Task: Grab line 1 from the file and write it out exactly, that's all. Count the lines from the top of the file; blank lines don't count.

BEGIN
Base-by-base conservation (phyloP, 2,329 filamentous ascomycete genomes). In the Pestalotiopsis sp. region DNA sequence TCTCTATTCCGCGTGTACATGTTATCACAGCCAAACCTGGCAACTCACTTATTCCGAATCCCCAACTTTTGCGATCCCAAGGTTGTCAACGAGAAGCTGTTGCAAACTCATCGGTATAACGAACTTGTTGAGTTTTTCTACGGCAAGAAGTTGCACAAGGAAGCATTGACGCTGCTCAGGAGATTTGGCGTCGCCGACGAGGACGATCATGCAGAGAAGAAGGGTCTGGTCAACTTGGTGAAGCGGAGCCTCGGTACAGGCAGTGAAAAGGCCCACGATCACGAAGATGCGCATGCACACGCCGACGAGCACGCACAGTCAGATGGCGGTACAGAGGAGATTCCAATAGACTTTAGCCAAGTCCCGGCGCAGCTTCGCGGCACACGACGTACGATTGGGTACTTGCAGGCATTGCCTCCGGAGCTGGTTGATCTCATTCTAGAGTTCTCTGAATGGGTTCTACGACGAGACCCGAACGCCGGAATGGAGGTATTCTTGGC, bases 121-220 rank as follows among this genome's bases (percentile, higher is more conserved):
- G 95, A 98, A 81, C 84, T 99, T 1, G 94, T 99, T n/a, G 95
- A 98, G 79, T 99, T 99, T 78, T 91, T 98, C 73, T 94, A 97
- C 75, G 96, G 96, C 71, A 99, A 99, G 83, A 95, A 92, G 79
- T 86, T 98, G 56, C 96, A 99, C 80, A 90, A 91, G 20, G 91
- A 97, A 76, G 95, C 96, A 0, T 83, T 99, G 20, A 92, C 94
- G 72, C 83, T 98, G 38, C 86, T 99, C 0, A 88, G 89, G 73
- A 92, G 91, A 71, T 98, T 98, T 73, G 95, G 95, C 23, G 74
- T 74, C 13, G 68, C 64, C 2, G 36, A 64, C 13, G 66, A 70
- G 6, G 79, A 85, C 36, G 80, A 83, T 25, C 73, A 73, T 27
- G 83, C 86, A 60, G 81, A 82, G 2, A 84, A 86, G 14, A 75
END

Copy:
Base-by-base conservation (phyloP, 2,329 filamentous ascomycete genomes). In the Pestalotiopsis sp. region DNA sequence TCTCTATTCCGCGTGTACATGTTATCACAGCCAAACCTGGCAACTCACTTATTCCGAATCCCCAACTTTTGCGATCCCAAGGTTGTCAACGAGAAGCTGTTGCAAACTCATCGGTATAACGAACTTGTTGAGTTTTTCTACGGCAAGAAGTTGCACAAGGAAGCATTGACGCTGCTCAGGAGATTTGGCGTCGCCGACGAGGACGATCATGCAGAGAAGAAGGGTCTGGTCAACTTGGTGAAGCGGAGCCTCGGTACAGGCAGTGAAAAGGCCCACGATCACGAAGATGCGCATGCACACGCCGACGAGCACGCACAGTCAGATGGCGGTACAGAGGAGATTCCAATAGACTTTAGCCAAGTCCCGGCGCAGCTTCGCGGCACACGACGTACGATTGGGTACTTGCAGGCATTGCCTCCGGAGCTGGTTGATCTCATTCTAGAGTTCTCTGAATGGGTTCTACGACGAGACCCGAACGCCGGAATGGAGGTATTCTTGGC, bases 121-220 rank as follows among this genome's bases (percentile, higher is more conserved):